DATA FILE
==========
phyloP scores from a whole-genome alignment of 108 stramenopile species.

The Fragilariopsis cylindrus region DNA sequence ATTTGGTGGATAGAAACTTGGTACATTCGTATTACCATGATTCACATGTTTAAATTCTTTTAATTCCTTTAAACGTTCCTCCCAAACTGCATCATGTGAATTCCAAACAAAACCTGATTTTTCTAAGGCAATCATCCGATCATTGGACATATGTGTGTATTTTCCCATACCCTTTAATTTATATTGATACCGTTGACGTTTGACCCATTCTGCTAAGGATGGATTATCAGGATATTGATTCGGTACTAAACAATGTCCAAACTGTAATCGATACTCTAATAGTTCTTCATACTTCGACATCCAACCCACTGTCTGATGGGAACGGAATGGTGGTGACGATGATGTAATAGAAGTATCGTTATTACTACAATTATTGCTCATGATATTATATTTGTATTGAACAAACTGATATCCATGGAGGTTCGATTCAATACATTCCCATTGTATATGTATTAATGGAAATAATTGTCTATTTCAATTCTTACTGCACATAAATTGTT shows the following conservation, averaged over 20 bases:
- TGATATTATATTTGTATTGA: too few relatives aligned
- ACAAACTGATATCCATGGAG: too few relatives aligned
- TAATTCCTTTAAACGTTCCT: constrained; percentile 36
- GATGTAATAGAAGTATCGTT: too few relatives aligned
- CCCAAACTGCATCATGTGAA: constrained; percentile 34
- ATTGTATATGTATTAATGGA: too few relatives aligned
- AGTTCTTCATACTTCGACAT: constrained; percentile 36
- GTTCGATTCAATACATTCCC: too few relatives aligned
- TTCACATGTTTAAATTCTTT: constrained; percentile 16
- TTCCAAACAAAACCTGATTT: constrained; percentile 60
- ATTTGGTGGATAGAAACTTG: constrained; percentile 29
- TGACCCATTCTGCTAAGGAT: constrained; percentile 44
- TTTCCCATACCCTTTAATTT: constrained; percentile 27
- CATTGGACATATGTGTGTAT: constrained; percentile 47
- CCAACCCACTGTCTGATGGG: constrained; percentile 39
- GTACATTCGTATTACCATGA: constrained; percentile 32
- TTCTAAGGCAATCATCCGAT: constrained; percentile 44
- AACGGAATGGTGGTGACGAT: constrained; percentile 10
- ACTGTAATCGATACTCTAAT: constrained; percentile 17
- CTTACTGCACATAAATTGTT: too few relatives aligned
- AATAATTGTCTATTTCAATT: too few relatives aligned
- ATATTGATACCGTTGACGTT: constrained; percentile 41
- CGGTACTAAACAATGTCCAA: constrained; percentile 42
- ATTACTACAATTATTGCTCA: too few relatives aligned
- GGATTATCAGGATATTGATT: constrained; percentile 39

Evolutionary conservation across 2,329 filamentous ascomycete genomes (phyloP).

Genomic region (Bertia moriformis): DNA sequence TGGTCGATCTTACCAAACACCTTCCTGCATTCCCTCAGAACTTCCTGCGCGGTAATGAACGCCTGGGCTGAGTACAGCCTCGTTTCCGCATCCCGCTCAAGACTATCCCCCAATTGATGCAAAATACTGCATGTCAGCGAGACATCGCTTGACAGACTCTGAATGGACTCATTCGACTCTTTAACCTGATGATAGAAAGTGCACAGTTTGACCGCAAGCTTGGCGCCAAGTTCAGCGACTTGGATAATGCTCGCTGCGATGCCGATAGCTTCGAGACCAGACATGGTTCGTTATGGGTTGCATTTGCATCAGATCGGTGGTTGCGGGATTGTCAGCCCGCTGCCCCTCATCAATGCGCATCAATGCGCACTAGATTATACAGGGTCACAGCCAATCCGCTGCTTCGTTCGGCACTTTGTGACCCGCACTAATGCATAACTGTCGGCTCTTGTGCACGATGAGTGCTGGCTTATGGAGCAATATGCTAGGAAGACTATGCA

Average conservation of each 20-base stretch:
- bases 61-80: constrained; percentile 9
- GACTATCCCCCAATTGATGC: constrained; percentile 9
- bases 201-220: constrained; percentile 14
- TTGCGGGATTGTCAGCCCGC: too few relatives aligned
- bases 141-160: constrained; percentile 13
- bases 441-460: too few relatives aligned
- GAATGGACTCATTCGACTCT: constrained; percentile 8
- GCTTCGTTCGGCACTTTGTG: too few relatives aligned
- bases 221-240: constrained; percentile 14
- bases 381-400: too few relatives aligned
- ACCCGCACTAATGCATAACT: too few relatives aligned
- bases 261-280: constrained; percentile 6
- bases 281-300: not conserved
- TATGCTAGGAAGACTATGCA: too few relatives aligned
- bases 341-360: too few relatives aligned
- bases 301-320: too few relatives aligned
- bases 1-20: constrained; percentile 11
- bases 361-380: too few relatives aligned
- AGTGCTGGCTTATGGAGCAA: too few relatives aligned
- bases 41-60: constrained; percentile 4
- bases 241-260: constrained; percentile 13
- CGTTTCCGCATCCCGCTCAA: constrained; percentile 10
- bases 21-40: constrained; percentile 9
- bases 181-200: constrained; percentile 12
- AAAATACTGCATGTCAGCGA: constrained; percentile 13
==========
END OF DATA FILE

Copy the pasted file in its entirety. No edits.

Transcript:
phyloP scores from a whole-genome alignment of 108 stramenopile species.

The Fragilariopsis cylindrus region DNA sequence ATTTGGTGGATAGAAACTTGGTACATTCGTATTACCATGATTCACATGTTTAAATTCTTTTAATTCCTTTAAACGTTCCTCCCAAACTGCATCATGTGAATTCCAAACAAAACCTGATTTTTCTAAGGCAATCATCCGATCATTGGACATATGTGTGTATTTTCCCATACCCTTTAATTTATATTGATACCGTTGACGTTTGACCCATTCTGCTAAGGATGGATTATCAGGATATTGATTCGGTACTAAACAATGTCCAAACTGTAATCGATACTCTAATAGTTCTTCATACTTCGACATCCAACCCACTGTCTGATGGGAACGGAATGGTGGTGACGATGATGTAATAGAAGTATCGTTATTACTACAATTATTGCTCATGATATTATATTTGTATTGAACAAACTGATATCCATGGAGGTTCGATTCAATACATTCCCATTGTATATGTATTAATGGAAATAATTGTCTATTTCAATTCTTACTGCACATAAATTGTT shows the following conservation, averaged over 20 bases:
- TGATATTATATTTGTATTGA: too few relatives aligned
- ACAAACTGATATCCATGGAG: too few relatives aligned
- TAATTCCTTTAAACGTTCCT: constrained; percentile 36
- GATGTAATAGAAGTATCGTT: too few relatives aligned
- CCCAAACTGCATCATGTGAA: constrained; percentile 34
- ATTGTATATGTATTAATGGA: too few relatives aligned
- AGTTCTTCATACTTCGACAT: constrained; percentile 36
- GTTCGATTCAATACATTCCC: too few relatives aligned
- TTCACATGTTTAAATTCTTT: constrained; percentile 16
- TTCCAAACAAAACCTGATTT: constrained; percentile 60
- ATTTGGTGGATAGAAACTTG: constrained; percentile 29
- TGACCCATTCTGCTAAGGAT: constrained; percentile 44
- TTTCCCATACCCTTTAATTT: constrained; percentile 27
- CATTGGACATATGTGTGTAT: constrained; percentile 47
- CCAACCCACTGTCTGATGGG: constrained; percentile 39
- GTACATTCGTATTACCATGA: constrained; percentile 32
- TTCTAAGGCAATCATCCGAT: constrained; percentile 44
- AACGGAATGGTGGTGACGAT: constrained; percentile 10
- ACTGTAATCGATACTCTAAT: constrained; percentile 17
- CTTACTGCACATAAATTGTT: too few relatives aligned
- AATAATTGTCTATTTCAATT: too few relatives aligned
- ATATTGATACCGTTGACGTT: constrained; percentile 41
- CGGTACTAAACAATGTCCAA: constrained; percentile 42
- ATTACTACAATTATTGCTCA: too few relatives aligned
- GGATTATCAGGATATTGATT: constrained; percentile 39

Evolutionary conservation across 2,329 filamentous ascomycete genomes (phyloP).

Genomic region (Bertia moriformis): DNA sequence TGGTCGATCTTACCAAACACCTTCCTGCATTCCCTCAGAACTTCCTGCGCGGTAATGAACGCCTGGGCTGAGTACAGCCTCGTTTCCGCATCCCGCTCAAGACTATCCCCCAATTGATGCAAAATACTGCATGTCAGCGAGACATCGCTTGACAGACTCTGAATGGACTCATTCGACTCTTTAACCTGATGATAGAAAGTGCACAGTTTGACCGCAAGCTTGGCGCCAAGTTCAGCGACTTGGATAATGCTCGCTGCGATGCCGATAGCTTCGAGACCAGACATGGTTCGTTATGGGTTGCATTTGCATCAGATCGGTGGTTGCGGGATTGTCAGCCCGCTGCCCCTCATCAATGCGCATCAATGCGCACTAGATTATACAGGGTCACAGCCAATCCGCTGCTTCGTTCGGCACTTTGTGACCCGCACTAATGCATAACTGTCGGCTCTTGTGCACGATGAGTGCTGGCTTATGGAGCAATATGCTAGGAAGACTATGCA

Average conservation of each 20-base stretch:
- bases 61-80: constrained; percentile 9
- GACTATCCCCCAATTGATGC: constrained; percentile 9
- bases 201-220: constrained; percentile 14
- TTGCGGGATTGTCAGCCCGC: too few relatives aligned
- bases 141-160: constrained; percentile 13
- bases 441-460: too few relatives aligned
- GAATGGACTCATTCGACTCT: constrained; percentile 8
- GCTTCGTTCGGCACTTTGTG: too few relatives aligned
- bases 221-240: constrained; percentile 14
- bases 381-400: too few relatives aligned
- ACCCGCACTAATGCATAACT: too few relatives aligned
- bases 261-280: constrained; percentile 6
- bases 281-300: not conserved
- TATGCTAGGAAGACTATGCA: too few relatives aligned
- bases 341-360: too few relatives aligned
- bases 301-320: too few relatives aligned
- bases 1-20: constrained; percentile 11
- bases 361-380: too few relatives aligned
- AGTGCTGGCTTATGGAGCAA: too few relatives aligned
- bases 41-60: constrained; percentile 4
- bases 241-260: constrained; percentile 13
- CGTTTCCGCATCCCGCTCAA: constrained; percentile 10
- bases 21-40: constrained; percentile 9
- bases 181-200: constrained; percentile 12
- AAAATACTGCATGTCAGCGA: constrained; percentile 13